3. 3. Concerning the selection of the languages for our comparison, we have chosen those three programming languages that are present in all the comparisons (Pig Latin, HiveQL and Jaql) for sake of consistency but we have also consider important to mention some other interesting high level query languages (Meteor and DryadLINQ). Additionally, we also study how the query is processed by the system, which translate it into a MapReduce workflow. 2.1 Pig Latin Pig Latin is executed over Hadoop, an open-source implementation of the map- reuce programming model formerly developed at Yahoo Research[14]. It is a high level procedural languages that implements high level operations similar to those that we can find in SQL adnd some other interesting operators listed below: • FOREACH to process a transformation over every tuple of the set. To make possible to parallelise this operation, the transformation of one row should depend on another. • COGROUP to group related tuples of multiple datasets. It is similar to the first step of a join. • LOAD to load the input data and its structure and STORE to save data in a file. The main goal of Pig Latin is to reduce the time of development. For this purpose, it includes feature like a nested data model, user-defined functions and the possibility of execute some analytic queries over text files without loading the data. Unlike SQL, the procedural nature of the languages also allows the program- mer to have more control over the execution plan, meaning that he can speed the performance up without relying on this task on the query optimiser. 2.2 HiveQL It is an open source project initially developed by Facebook. Hive has the system built on top of Hadoop that efficiently incorporates map reduce for execution, HDFS for storage and keeps the metadata in an RDBMS. In simple terms Hive has been called as a data warehouse built on top of Hadoop. The main advantage of Hive is it makes the system familiar by ex- tending the functionalities of SQL and also its queries looks similar to it. Of course scalability and performance are the other two features. Hive tables can be directly defined on the HDFS. Schemas are stored in RDBMS. Hive support complex column types such as map, array, struct data types in addition to the basic types [23]. Hive supports most of the transactional sql queries such as • Sub queries 3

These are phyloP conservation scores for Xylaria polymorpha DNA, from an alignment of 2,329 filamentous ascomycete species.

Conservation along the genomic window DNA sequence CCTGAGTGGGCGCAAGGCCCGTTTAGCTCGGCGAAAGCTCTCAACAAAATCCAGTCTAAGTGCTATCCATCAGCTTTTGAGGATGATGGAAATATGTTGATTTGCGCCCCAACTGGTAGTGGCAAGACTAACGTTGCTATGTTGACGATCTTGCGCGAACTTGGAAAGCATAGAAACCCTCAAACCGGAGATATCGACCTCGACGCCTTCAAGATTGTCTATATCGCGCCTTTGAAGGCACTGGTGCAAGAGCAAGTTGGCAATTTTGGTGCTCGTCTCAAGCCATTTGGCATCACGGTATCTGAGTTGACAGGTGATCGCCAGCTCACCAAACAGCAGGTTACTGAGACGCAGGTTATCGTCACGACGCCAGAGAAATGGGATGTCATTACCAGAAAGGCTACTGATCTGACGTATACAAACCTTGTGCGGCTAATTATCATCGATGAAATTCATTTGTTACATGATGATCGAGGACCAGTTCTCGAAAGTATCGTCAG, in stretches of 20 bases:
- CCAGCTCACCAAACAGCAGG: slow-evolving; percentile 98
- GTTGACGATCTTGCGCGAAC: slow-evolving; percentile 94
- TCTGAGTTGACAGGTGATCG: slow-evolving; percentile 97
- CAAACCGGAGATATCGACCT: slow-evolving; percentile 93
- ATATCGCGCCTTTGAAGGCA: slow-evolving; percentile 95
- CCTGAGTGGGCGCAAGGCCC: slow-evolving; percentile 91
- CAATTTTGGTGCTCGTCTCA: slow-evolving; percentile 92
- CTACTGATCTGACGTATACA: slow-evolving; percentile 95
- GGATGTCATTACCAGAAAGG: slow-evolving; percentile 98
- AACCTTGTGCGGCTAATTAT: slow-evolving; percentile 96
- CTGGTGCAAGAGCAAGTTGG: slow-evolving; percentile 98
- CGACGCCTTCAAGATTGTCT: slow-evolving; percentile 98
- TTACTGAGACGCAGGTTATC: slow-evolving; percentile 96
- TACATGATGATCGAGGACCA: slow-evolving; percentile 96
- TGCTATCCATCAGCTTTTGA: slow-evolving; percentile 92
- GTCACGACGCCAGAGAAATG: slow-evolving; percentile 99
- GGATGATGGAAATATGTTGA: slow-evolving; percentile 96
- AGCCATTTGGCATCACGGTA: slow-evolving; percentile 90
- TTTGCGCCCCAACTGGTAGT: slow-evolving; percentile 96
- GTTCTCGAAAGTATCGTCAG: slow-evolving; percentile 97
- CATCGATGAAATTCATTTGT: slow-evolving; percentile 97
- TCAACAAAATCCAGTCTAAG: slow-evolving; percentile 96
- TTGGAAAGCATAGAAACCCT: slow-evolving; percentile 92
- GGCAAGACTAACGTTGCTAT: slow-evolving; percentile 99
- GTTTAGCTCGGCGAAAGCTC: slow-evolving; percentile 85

4. 4. • Different kinds of joins inner, left outer, right outer and outer joins • Cartesian products, group bys and aggregations • Union all • Create table as select. Hive uses traditional RDBMs to store the metadata. Usually metadata storage is accessed more frequently and it is always to keep metadata in random access rather than sequential access. As HDFS is not well suited for random access Hive stores the metadata in databases like MySQL and Oracle. It is also important to focus that there is a low latency whenever HiveQL tries to access metadata. In spite of this impedance, Hive maintains the consistency between metadata and data [23]. 2.3 JAQL Jaql[3] is a declarative scripting language built on top of Hadoop and used in some IBM products (InfoSphere BigInsights and Cognos Consumer Insight). This language was developed after Pig and Hive and hence it has been designed with the purpose of making it more scalable, flexible and reusable than the alternatives that existed at the time. Simplicity is one of the key goals of the Jaql data model that is clearly inspired by JSON: values are always trees, there are no references and the textual representation is very similar. This simplicity has two advantages: it facilitates the development and also makes easier the distribution between nodes of the program. The other main goal of the data model is the adaptability. Jaql can handle semistructured documents (data without a schema) but also structures records validated against a schema. In consequence, programs written in Jaql can load and write information in different sources from relational databases to delimited plain files. The flexibility of the language relies on the data model but also on the control over the evaluation plan because the programmer can work at different levels of abstraction using Jaql’s syntax: • Full definition of the execution plan. • Use of hints to indicate to the optimizer some evaluation features. This feature is present in most of the database engines that use SQL as query language. • Declarative programming, without any control over the flow. 4